Consumer Search Markets with Costly Second Visits
AbstractThis is the first paper on consumer search where the cost of going back to stores already searched is explicitly taken into account. We show that the optimal sequential search rule under costly second visits is very different from the traditional reservation price rule in that it is nonstationary and not independent of previously sampled prices. We explore the implications of costly second visits on market equilibrium in two celebrated search models. In the Wolinsky model some consumers search beyond the first firm and in this class of models costly second visits do make a substantive difference: equilibrium prices under costly second visits can both be higher and lower than their perfect recall analogues. In the oligopoly search model of Stahl where consumers do not search beyond the first firm, there remains a unique symmetric equilibrium that has firms use pricing strategies that are identical to the perfect recall case.
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Bibliographic InfoPaper provided by University of Vienna, Department of Economics in its series Vienna Economics Papers with number 1102.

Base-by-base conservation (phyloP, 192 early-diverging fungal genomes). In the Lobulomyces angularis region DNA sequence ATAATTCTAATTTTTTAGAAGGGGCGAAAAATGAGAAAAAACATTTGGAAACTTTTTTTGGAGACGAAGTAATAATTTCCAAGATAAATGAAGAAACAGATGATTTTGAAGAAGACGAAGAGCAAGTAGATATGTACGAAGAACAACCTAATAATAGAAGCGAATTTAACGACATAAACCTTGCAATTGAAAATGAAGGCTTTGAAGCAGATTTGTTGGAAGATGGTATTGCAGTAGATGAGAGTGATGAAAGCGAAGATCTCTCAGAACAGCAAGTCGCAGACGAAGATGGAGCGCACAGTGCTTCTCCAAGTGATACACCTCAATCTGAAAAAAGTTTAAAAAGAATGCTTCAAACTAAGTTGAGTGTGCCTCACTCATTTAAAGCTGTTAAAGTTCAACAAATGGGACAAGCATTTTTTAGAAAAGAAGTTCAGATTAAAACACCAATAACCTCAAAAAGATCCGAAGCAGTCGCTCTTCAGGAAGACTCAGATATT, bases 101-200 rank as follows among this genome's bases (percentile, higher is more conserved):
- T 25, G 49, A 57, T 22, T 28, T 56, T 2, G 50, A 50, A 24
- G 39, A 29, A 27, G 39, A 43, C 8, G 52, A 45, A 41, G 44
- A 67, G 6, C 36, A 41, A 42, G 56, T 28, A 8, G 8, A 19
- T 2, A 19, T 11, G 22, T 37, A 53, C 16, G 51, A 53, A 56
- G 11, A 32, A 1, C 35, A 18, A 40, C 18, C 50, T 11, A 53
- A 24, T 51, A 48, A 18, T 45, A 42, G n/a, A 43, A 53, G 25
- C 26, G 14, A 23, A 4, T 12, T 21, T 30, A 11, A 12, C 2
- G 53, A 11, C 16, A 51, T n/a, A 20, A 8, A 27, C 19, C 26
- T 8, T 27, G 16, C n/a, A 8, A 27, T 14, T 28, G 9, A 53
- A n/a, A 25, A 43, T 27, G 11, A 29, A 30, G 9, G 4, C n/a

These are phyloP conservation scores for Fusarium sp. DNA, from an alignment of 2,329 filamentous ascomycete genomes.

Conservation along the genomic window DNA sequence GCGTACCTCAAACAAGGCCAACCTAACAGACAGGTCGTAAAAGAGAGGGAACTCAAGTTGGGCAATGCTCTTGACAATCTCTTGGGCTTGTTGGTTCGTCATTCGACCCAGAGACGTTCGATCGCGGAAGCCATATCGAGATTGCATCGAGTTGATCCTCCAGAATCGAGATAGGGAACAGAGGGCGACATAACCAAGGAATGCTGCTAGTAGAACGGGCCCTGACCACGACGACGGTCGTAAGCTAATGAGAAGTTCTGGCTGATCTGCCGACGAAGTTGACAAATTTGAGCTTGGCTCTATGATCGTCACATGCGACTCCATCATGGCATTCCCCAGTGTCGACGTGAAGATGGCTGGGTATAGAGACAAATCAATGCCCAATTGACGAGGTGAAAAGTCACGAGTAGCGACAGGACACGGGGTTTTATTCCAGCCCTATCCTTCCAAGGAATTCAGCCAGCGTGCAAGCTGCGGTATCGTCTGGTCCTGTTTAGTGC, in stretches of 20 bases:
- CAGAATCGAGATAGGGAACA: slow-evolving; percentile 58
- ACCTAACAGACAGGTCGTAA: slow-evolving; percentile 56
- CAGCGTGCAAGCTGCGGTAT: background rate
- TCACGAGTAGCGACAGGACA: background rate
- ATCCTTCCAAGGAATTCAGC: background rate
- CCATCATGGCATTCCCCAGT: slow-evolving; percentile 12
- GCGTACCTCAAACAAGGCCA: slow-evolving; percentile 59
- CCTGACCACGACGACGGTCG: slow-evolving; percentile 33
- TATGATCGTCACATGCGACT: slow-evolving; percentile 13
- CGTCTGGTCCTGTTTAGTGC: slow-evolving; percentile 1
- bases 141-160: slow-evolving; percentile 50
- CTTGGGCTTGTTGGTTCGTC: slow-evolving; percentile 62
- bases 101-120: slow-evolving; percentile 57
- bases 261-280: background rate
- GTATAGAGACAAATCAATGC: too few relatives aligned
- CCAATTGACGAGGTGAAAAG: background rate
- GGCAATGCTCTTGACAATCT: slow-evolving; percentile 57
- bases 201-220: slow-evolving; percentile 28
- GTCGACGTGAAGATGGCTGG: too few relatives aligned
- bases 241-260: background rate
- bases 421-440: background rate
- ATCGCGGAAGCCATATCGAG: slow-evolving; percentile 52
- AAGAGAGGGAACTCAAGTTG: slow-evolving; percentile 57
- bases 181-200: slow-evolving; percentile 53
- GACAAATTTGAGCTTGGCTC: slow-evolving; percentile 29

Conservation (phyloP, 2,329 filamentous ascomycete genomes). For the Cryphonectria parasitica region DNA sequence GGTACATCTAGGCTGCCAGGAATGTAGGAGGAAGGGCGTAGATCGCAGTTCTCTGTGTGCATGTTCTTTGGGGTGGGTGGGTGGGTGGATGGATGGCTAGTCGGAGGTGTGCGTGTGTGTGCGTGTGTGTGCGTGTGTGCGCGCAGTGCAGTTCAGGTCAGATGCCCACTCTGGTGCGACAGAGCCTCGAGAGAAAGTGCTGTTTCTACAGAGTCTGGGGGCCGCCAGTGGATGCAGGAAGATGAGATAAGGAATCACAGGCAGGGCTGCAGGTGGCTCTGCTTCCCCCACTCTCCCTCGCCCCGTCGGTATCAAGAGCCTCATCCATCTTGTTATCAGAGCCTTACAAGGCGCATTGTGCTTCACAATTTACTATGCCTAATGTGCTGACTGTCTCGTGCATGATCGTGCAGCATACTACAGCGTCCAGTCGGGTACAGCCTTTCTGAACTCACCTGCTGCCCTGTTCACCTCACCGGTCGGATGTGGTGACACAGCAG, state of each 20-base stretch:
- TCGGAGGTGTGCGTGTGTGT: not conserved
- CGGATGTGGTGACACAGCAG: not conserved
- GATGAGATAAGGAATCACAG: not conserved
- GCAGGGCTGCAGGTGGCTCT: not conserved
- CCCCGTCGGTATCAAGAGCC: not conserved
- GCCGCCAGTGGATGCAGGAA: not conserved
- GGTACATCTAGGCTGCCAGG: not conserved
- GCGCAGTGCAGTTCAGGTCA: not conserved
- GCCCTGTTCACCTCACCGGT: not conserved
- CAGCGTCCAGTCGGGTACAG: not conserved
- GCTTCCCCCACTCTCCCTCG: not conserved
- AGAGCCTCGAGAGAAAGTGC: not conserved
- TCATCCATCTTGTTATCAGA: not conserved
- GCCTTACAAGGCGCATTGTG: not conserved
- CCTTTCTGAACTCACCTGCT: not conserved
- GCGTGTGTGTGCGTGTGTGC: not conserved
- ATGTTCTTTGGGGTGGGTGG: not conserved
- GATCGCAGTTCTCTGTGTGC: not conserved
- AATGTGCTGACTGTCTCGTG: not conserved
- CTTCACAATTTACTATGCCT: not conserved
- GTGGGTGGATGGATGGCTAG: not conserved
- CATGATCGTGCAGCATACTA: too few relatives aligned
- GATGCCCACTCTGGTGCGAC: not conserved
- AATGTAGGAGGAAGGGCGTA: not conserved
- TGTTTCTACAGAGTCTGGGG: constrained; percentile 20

Date of creation: Jan 2011
Date of revision:
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Web page: http://www.univie.ac.at/vwl
Find related papers by JEL classification:
- D11 - Microeconomics - - Household Behavior - - - Consumer Economics: Theory
- D40 - Microeconomics - - Market Structure and Pricing - - - General
- D83 - Microeconomics - - Information, Knowledge, and Uncertainty - - - Search, Learning, and Information
- L13 - Industrial Organization - - Market Structure, Firm Strategy, and Market Performance - - - Oligopoly and Other Imperfect Markets
This paper has been announced in the following NEP Reports:
- NEP-ALL-2011-02-12 (All new papers)
- NEP-COM-2011-02-12 (Industrial Competition)
- NEP-MIC-2011-02-12 (Microeconomics)
- NEP-MKT-2011-02-12 (Marketing)
Please report citation or reference errors to , or , if you are the registered author of the cited work, log in to your RePEc Author Service profile, click on "citations" and make appropriate adjustments.:
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2012-3, University of Miami, Department of Economics.
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Economics Series Working Papers
661, University of Oxford, Department of Economics.
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